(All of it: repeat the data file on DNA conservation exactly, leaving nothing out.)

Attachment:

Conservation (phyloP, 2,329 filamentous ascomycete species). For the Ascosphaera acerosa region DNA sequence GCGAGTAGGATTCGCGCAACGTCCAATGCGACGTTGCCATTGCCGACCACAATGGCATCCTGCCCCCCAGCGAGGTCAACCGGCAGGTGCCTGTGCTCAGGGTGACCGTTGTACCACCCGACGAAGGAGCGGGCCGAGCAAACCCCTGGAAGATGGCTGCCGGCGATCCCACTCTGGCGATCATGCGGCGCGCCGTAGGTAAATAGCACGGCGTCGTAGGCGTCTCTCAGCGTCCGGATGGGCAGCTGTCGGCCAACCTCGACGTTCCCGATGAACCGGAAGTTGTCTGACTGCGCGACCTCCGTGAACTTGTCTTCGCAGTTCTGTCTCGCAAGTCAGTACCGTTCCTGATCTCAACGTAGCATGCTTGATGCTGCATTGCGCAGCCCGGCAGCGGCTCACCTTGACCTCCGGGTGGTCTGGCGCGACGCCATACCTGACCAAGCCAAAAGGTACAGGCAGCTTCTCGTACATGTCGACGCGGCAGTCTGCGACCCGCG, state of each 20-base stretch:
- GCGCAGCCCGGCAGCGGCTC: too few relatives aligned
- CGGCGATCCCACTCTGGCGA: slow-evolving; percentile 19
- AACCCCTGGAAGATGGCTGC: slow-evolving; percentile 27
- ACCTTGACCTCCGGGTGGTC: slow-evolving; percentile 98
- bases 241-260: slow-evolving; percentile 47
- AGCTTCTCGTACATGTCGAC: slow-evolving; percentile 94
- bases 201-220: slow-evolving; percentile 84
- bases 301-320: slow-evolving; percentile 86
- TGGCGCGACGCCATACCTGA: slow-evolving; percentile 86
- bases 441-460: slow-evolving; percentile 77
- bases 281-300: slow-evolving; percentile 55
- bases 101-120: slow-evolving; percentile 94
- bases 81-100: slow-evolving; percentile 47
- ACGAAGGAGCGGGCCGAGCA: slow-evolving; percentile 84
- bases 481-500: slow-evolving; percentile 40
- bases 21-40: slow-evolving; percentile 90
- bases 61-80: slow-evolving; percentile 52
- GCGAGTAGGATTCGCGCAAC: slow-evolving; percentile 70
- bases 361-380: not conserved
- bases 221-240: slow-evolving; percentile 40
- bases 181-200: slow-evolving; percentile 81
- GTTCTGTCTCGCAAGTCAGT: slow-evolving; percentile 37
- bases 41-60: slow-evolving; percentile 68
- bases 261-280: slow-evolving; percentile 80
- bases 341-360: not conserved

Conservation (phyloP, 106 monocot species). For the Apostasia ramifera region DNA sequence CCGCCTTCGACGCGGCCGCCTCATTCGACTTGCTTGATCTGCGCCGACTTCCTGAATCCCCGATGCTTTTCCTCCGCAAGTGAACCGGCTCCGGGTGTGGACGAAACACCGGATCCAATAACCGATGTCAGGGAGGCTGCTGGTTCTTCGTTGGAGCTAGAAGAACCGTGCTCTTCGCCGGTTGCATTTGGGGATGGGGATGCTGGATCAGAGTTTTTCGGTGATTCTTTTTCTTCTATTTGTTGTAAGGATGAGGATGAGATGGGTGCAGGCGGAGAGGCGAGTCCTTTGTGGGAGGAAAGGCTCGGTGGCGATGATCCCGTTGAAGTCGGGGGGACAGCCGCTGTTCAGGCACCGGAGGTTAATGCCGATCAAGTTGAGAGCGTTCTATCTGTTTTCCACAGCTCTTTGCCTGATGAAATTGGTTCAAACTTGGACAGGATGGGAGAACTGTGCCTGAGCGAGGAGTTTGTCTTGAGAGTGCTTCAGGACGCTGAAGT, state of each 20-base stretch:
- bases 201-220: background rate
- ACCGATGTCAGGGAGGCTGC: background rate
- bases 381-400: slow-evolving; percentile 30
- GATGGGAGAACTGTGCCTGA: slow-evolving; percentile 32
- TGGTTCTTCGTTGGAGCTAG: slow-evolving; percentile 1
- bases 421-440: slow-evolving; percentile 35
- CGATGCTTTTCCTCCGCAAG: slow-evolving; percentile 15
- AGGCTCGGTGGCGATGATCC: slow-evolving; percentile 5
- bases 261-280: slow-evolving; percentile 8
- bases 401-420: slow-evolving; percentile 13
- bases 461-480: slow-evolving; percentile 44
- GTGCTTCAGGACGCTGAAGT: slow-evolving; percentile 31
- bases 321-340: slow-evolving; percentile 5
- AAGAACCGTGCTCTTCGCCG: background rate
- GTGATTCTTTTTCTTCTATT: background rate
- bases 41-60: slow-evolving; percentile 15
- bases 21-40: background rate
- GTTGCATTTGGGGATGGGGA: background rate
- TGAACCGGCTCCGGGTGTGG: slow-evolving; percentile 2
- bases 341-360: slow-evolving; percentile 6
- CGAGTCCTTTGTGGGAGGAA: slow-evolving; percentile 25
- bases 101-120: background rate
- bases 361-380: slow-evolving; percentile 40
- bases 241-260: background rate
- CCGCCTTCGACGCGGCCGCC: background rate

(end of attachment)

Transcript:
Conservation (phyloP, 2,329 filamentous ascomycete species). For the Ascosphaera acerosa region DNA sequence GCGAGTAGGATTCGCGCAACGTCCAATGCGACGTTGCCATTGCCGACCACAATGGCATCCTGCCCCCCAGCGAGGTCAACCGGCAGGTGCCTGTGCTCAGGGTGACCGTTGTACCACCCGACGAAGGAGCGGGCCGAGCAAACCCCTGGAAGATGGCTGCCGGCGATCCCACTCTGGCGATCATGCGGCGCGCCGTAGGTAAATAGCACGGCGTCGTAGGCGTCTCTCAGCGTCCGGATGGGCAGCTGTCGGCCAACCTCGACGTTCCCGATGAACCGGAAGTTGTCTGACTGCGCGACCTCCGTGAACTTGTCTTCGCAGTTCTGTCTCGCAAGTCAGTACCGTTCCTGATCTCAACGTAGCATGCTTGATGCTGCATTGCGCAGCCCGGCAGCGGCTCACCTTGACCTCCGGGTGGTCTGGCGCGACGCCATACCTGACCAAGCCAAAAGGTACAGGCAGCTTCTCGTACATGTCGACGCGGCAGTCTGCGACCCGCG, state of each 20-base stretch:
- GCGCAGCCCGGCAGCGGCTC: too few relatives aligned
- CGGCGATCCCACTCTGGCGA: slow-evolving; percentile 19
- AACCCCTGGAAGATGGCTGC: slow-evolving; percentile 27
- ACCTTGACCTCCGGGTGGTC: slow-evolving; percentile 98
- bases 241-260: slow-evolving; percentile 47
- AGCTTCTCGTACATGTCGAC: slow-evolving; percentile 94
- bases 201-220: slow-evolving; percentile 84
- bases 301-320: slow-evolving; percentile 86
- TGGCGCGACGCCATACCTGA: slow-evolving; percentile 86
- bases 441-460: slow-evolving; percentile 77
- bases 281-300: slow-evolving; percentile 55
- bases 101-120: slow-evolving; percentile 94
- bases 81-100: slow-evolving; percentile 47
- ACGAAGGAGCGGGCCGAGCA: slow-evolving; percentile 84
- bases 481-500: slow-evolving; percentile 40
- bases 21-40: slow-evolving; percentile 90
- bases 61-80: slow-evolving; percentile 52
- GCGAGTAGGATTCGCGCAAC: slow-evolving; percentile 70
- bases 361-380: not conserved
- bases 221-240: slow-evolving; percentile 40
- bases 181-200: slow-evolving; percentile 81
- GTTCTGTCTCGCAAGTCAGT: slow-evolving; percentile 37
- bases 41-60: slow-evolving; percentile 68
- bases 261-280: slow-evolving; percentile 80
- bases 341-360: not conserved

Conservation (phyloP, 106 monocot species). For the Apostasia ramifera region DNA sequence CCGCCTTCGACGCGGCCGCCTCATTCGACTTGCTTGATCTGCGCCGACTTCCTGAATCCCCGATGCTTTTCCTCCGCAAGTGAACCGGCTCCGGGTGTGGACGAAACACCGGATCCAATAACCGATGTCAGGGAGGCTGCTGGTTCTTCGTTGGAGCTAGAAGAACCGTGCTCTTCGCCGGTTGCATTTGGGGATGGGGATGCTGGATCAGAGTTTTTCGGTGATTCTTTTTCTTCTATTTGTTGTAAGGATGAGGATGAGATGGGTGCAGGCGGAGAGGCGAGTCCTTTGTGGGAGGAAAGGCTCGGTGGCGATGATCCCGTTGAAGTCGGGGGGACAGCCGCTGTTCAGGCACCGGAGGTTAATGCCGATCAAGTTGAGAGCGTTCTATCTGTTTTCCACAGCTCTTTGCCTGATGAAATTGGTTCAAACTTGGACAGGATGGGAGAACTGTGCCTGAGCGAGGAGTTTGTCTTGAGAGTGCTTCAGGACGCTGAAGT, state of each 20-base stretch:
- bases 201-220: background rate
- ACCGATGTCAGGGAGGCTGC: background rate
- bases 381-400: slow-evolving; percentile 30
- GATGGGAGAACTGTGCCTGA: slow-evolving; percentile 32
- TGGTTCTTCGTTGGAGCTAG: slow-evolving; percentile 1
- bases 421-440: slow-evolving; percentile 35
- CGATGCTTTTCCTCCGCAAG: slow-evolving; percentile 15
- AGGCTCGGTGGCGATGATCC: slow-evolving; percentile 5
- bases 261-280: slow-evolving; percentile 8
- bases 401-420: slow-evolving; percentile 13
- bases 461-480: slow-evolving; percentile 44
- GTGCTTCAGGACGCTGAAGT: slow-evolving; percentile 31
- bases 321-340: slow-evolving; percentile 5
- AAGAACCGTGCTCTTCGCCG: background rate
- GTGATTCTTTTTCTTCTATT: background rate
- bases 41-60: slow-evolving; percentile 15
- bases 21-40: background rate
- GTTGCATTTGGGGATGGGGA: background rate
- TGAACCGGCTCCGGGTGTGG: slow-evolving; percentile 2
- bases 341-360: slow-evolving; percentile 6
- CGAGTCCTTTGTGGGAGGAA: slow-evolving; percentile 25
- bases 101-120: background rate
- bases 361-380: slow-evolving; percentile 40
- bases 241-260: background rate
- CCGCCTTCGACGCGGCCGCC: background rate